6 canine wellness don'ts, 7 dos

November 12, 2019
Michael Nappier, DVM, DABVP
Michael Nappier, DVM, DABVP

Michael Nappier is assistant professor of community practice in the Department of Small Animal Clinical Sciences at the Virginia-Maryland College of Veterinary Medicine in Blacksburg, Virginia.

Vetted, Vetted May 2020, Volume 115, Issue 5

Commit to a better veterinary clinic experience for dogs. Pick one or two of these to try, or reinforce the ones youve done so far. Reap the rewards. Repeat.

 

6 don'ts to avoid for canine wellness visits

No. 1: Don't mix dogs and cats. It's upsetting to the cats, agitates the dogs, and aggravates everyone else. (See that cat waiting alcove above.)

No. 2: Don't forget the trazodone. Some dogs need a little help getting in the door without being overwhelmed. A little anxiolytic can go a long way for some dogs.

No. 3: Don't neglect dental care. With everything else to think about in a patient visit, it's easy to forget the teeth. Tired of explaining to Fluffy's owner why they need a cleaning again? An ounce of prevention is worth a pound of cure. Dentalhome care makes everyone's life better.

No. 4: Don't get stuck on single doses of preventives. Sure, it's easier to sell a client in the short run, but how often do we see dogs back next year and all they ever got was that one dose? Getting the whole year of preventives out the door makes it more likely our patients are going to receive them.

No. 5: Don't forget to ask about behavior. Behavioral problems are a top reason that dogs are surrendered to shelters. Just because a dog looks healthy doesn't mean all is well at home. Make sure to ask about behavior issues, and be prepared with resources to help our dogs stay in their forever home.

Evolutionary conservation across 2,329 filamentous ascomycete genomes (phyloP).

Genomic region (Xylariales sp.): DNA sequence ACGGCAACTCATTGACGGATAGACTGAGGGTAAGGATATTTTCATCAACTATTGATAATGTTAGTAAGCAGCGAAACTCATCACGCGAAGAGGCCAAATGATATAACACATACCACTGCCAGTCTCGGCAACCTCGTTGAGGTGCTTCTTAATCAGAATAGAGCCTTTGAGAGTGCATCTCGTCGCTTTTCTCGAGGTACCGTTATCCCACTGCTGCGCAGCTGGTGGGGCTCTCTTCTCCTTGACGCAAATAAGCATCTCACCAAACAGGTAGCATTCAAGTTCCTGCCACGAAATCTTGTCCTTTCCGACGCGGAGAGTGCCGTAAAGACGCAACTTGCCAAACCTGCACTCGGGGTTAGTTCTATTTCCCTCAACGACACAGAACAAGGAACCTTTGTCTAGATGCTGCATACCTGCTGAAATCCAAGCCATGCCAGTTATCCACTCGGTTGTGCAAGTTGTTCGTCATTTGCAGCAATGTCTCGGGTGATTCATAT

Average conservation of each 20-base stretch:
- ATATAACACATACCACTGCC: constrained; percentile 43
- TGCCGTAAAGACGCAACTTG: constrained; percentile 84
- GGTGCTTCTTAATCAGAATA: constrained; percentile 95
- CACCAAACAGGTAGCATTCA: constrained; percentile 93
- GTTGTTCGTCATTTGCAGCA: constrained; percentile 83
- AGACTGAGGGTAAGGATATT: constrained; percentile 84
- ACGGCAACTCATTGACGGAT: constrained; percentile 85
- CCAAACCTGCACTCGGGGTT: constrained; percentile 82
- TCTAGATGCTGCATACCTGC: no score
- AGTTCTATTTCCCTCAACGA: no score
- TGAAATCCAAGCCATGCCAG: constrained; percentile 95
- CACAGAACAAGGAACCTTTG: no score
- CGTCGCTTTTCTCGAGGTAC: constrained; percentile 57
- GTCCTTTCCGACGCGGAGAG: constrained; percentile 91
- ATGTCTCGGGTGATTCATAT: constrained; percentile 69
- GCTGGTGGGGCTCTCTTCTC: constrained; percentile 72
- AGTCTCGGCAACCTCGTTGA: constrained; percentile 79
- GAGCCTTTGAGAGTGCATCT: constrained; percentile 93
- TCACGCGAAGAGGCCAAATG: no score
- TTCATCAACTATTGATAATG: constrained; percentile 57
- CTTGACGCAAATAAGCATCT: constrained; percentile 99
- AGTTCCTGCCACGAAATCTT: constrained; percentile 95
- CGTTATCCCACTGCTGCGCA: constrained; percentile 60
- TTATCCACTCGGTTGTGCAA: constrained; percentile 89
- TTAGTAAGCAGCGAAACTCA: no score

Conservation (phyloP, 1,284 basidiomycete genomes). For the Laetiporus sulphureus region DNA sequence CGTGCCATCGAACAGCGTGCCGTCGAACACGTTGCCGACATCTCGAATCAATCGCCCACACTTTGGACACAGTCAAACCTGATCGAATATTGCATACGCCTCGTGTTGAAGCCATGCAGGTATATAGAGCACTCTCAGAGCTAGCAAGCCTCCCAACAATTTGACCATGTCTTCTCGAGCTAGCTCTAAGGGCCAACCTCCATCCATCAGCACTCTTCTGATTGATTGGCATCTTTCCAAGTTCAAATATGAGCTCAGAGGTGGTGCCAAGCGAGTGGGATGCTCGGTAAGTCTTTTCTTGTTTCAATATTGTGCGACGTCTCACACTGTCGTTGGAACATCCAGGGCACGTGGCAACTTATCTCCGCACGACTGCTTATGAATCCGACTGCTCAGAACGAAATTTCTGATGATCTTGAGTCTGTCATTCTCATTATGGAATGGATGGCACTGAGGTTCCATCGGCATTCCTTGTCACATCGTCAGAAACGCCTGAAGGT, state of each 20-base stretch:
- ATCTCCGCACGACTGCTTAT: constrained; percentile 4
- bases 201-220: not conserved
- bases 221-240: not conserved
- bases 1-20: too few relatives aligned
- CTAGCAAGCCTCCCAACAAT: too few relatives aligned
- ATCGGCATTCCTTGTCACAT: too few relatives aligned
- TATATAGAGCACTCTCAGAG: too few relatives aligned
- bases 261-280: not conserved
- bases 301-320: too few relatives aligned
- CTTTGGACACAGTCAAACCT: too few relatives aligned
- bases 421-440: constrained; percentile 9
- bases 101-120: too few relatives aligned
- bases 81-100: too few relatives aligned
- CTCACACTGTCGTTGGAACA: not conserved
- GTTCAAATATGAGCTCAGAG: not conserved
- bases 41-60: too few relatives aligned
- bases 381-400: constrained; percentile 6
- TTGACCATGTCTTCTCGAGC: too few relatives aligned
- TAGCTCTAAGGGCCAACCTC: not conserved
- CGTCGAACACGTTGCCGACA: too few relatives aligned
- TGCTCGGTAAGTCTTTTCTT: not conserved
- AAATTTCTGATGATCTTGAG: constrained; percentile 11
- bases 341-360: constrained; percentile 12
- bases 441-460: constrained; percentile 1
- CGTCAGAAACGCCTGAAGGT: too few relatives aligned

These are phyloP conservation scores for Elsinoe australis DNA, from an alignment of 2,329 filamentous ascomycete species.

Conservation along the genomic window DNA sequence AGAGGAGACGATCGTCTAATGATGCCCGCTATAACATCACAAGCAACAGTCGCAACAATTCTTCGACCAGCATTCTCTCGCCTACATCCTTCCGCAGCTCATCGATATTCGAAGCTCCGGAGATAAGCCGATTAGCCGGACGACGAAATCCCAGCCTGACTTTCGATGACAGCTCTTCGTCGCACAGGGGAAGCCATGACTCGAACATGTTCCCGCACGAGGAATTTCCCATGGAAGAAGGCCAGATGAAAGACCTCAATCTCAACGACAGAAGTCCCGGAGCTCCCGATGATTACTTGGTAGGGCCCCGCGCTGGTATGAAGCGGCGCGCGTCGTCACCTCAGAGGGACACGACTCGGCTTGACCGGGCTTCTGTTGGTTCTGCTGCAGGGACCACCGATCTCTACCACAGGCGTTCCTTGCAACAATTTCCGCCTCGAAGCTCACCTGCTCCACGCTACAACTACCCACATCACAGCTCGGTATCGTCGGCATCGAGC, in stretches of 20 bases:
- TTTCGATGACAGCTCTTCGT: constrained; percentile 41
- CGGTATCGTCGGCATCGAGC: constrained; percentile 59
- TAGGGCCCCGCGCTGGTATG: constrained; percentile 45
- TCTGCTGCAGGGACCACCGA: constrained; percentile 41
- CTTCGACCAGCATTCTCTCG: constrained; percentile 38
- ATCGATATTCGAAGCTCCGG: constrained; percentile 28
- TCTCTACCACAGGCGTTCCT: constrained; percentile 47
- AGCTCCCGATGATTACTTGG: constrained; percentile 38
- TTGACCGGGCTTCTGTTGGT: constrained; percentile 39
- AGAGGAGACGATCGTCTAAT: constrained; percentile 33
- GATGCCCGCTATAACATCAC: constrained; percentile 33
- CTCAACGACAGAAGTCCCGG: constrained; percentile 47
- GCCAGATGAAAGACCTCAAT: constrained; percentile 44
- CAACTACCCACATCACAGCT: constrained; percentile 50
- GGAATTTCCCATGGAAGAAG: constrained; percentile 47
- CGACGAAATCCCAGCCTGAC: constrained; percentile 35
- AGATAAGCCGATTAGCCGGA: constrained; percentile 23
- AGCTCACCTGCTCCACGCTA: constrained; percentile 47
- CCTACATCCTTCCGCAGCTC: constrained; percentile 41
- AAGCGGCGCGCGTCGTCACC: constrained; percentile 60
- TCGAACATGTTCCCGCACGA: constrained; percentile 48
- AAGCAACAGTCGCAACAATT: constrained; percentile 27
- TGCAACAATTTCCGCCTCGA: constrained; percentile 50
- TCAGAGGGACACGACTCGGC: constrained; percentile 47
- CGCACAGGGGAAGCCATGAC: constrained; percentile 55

No. 6: Don't overuse muzzles. Muzzles are a valuable tool when used appropriately, but they can become a crutch that enables rough handling or a patch to paper over problems in poor scheduling and staffing. Yes, the muzzle can make sure you get the nail trim done today, but is it worth the behavioral imprinting that will cause you to need to sedate the dog for every nail trim after? (If you really need a muzzle for a particular patient, make it as pleasant as possible and train the patient to like it.)

Now for the dos …

6 dos to make great canine wellness visits

No. 1: Be welcoming. Anticipate who's coming in the door, and be prepared with a warm greeting and a favorite treat.

No. 2: Manage your reception area. Retractable leashes are trouble indoors. Designate a reception-area traffic control team member who can politely but firmly enforce reasonable rules to make people and pets more comfortable.

No. 3: Offer lots of positive rewards. Food is great-and so are balls, squeaky toys and other things that work for non-food-motivated dogs.

No. 4: Set up and use hospital-wide standards of care. Make sure your patients and clients get the same message no matter which doctors or technicians they see. This better ensures nothing gets missed.

No. 5: Remember to read dogs' body language. It's easy to get caught up in a busy day and forget to look at the subtle signs they give us, especially fearfulness or nervousness.

No. 6: Be sure to look at lifestyle. Don't get caught up in giving everything to everyone or making breed assumptions. A Yorkie on the farm? They exist, so make sure all your dogs are getting the right combination of preventive care for the unique life they live.

No. 7: Schedule the next appointment. You don't leave your dentist without scheduling the next wellness check-do the same in your veterinary practice. Get the next appointment scheduled to make sure there are no gaps in care.

Dr. Michael Nappier is assistant professor of community practice in the Department of Small Animal Clinical Sciences at the Virginia-Maryland College of Veterinary Medicine in Blacksburg, Virginia.

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